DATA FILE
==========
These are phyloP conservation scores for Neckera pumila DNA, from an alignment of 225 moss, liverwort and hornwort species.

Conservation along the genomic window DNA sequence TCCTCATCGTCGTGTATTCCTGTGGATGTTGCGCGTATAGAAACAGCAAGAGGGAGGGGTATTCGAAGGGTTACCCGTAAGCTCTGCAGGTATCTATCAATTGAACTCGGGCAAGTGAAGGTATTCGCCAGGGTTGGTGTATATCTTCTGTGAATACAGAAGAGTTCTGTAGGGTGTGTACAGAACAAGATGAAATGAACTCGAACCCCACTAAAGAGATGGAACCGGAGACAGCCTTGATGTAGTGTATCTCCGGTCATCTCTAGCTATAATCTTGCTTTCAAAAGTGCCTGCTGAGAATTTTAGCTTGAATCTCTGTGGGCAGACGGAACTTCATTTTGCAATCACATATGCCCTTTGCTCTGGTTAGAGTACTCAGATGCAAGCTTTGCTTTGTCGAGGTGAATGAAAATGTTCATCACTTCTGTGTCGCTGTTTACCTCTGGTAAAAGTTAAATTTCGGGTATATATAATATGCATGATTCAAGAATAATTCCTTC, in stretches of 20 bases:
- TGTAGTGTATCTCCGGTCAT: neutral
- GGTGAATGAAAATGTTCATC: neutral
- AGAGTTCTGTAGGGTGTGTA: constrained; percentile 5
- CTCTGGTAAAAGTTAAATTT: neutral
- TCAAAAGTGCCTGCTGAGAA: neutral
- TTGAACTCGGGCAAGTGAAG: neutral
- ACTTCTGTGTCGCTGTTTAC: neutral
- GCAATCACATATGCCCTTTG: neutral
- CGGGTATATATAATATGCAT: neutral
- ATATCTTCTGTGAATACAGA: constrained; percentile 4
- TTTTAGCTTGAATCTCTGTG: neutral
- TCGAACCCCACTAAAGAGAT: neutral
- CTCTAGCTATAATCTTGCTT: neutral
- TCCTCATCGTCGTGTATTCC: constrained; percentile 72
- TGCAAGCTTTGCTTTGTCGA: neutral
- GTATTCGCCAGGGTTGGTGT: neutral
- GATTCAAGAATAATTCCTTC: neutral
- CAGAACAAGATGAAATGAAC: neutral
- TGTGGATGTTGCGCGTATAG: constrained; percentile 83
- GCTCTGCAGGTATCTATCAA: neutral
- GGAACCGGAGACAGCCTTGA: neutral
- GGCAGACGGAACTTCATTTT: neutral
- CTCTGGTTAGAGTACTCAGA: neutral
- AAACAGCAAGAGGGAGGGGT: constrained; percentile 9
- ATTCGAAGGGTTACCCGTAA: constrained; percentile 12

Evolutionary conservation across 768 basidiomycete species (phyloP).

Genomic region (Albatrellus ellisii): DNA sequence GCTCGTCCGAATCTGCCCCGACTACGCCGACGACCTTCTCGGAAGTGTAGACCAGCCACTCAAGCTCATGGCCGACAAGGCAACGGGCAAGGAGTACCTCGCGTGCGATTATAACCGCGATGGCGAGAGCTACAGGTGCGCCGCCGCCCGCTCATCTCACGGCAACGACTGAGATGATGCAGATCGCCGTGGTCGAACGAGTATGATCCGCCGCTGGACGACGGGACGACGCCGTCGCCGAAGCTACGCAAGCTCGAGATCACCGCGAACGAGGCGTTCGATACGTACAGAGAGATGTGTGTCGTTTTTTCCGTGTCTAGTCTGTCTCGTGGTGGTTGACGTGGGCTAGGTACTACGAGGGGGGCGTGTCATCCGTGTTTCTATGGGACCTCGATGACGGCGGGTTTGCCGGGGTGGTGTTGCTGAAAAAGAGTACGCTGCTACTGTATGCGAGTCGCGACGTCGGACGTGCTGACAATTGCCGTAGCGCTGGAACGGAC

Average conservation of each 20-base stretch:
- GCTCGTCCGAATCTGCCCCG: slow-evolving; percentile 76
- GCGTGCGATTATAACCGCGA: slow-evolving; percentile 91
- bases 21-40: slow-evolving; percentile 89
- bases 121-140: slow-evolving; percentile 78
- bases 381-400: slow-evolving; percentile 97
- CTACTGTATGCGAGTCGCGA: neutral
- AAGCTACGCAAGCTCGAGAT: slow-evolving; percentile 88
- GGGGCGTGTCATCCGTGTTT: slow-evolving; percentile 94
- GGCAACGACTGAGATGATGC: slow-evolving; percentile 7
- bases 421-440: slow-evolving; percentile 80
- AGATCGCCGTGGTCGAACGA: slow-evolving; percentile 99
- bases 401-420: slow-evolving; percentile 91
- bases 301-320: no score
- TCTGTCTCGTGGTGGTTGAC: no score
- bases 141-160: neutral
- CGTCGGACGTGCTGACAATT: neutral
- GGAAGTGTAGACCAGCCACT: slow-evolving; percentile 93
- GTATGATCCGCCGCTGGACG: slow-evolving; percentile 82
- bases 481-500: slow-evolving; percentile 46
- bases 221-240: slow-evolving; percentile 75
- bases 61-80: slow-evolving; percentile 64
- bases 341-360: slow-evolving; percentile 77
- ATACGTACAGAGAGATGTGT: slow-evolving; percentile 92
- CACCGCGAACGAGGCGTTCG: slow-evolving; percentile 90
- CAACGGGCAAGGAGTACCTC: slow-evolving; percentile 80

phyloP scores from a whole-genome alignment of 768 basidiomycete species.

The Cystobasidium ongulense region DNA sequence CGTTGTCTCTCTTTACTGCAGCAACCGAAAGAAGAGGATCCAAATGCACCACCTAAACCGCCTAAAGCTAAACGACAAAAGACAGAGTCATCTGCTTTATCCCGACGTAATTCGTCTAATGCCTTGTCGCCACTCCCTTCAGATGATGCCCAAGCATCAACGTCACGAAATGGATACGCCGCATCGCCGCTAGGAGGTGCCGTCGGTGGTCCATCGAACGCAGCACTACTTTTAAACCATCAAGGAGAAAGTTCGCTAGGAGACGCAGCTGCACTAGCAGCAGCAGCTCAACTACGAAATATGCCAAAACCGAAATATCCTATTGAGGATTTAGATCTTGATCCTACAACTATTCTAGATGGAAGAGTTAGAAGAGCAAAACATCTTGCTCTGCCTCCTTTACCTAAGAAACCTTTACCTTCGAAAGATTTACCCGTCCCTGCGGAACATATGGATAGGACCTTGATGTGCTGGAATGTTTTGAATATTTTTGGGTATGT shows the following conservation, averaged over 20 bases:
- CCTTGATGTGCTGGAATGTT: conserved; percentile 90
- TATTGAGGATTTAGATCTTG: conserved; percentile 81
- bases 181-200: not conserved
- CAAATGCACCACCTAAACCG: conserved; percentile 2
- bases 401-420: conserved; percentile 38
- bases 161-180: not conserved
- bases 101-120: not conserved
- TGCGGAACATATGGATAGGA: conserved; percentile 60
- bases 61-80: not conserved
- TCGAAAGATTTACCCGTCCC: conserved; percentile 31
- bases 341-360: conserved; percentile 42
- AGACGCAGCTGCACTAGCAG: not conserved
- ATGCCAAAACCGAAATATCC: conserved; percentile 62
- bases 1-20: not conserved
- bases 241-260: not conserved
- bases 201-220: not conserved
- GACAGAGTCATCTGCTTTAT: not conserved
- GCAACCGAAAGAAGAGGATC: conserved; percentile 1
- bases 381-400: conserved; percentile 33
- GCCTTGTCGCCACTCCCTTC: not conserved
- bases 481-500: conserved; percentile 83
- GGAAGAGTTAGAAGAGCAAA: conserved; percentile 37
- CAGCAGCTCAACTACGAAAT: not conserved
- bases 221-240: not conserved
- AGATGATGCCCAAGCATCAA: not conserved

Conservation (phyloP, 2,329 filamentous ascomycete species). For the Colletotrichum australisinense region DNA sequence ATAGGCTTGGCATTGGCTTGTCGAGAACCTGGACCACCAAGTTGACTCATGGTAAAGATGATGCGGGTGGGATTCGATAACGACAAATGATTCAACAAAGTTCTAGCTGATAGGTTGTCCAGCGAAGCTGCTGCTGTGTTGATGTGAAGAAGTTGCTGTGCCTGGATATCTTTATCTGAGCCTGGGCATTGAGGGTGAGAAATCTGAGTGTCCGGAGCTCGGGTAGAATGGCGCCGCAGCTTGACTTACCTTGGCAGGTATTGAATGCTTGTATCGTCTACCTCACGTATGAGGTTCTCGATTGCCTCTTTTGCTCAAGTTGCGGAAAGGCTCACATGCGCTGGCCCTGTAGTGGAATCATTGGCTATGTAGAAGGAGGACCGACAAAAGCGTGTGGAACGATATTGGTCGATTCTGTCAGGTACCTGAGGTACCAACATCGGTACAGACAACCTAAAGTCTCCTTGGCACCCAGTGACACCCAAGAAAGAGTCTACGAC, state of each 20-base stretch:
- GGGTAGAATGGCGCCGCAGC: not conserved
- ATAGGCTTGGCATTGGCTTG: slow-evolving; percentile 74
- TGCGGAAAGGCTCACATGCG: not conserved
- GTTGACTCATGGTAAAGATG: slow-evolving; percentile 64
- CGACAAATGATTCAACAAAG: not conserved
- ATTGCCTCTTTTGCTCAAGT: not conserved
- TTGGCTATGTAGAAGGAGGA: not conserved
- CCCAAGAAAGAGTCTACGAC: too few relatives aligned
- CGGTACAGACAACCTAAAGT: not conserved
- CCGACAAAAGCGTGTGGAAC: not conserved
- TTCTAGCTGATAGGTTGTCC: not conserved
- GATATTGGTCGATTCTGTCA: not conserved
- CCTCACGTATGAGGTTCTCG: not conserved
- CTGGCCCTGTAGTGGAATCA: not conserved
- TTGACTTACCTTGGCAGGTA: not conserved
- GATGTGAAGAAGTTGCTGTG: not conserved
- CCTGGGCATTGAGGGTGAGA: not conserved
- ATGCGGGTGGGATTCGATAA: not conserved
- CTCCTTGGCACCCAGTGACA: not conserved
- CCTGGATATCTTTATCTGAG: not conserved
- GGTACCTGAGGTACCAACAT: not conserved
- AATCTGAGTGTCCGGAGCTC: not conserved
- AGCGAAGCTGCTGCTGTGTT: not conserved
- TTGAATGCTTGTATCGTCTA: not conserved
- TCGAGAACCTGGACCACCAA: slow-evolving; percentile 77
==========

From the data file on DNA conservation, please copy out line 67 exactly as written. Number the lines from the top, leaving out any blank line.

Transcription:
- TCGAAAGATTTACCCGTCCC: conserved; percentile 31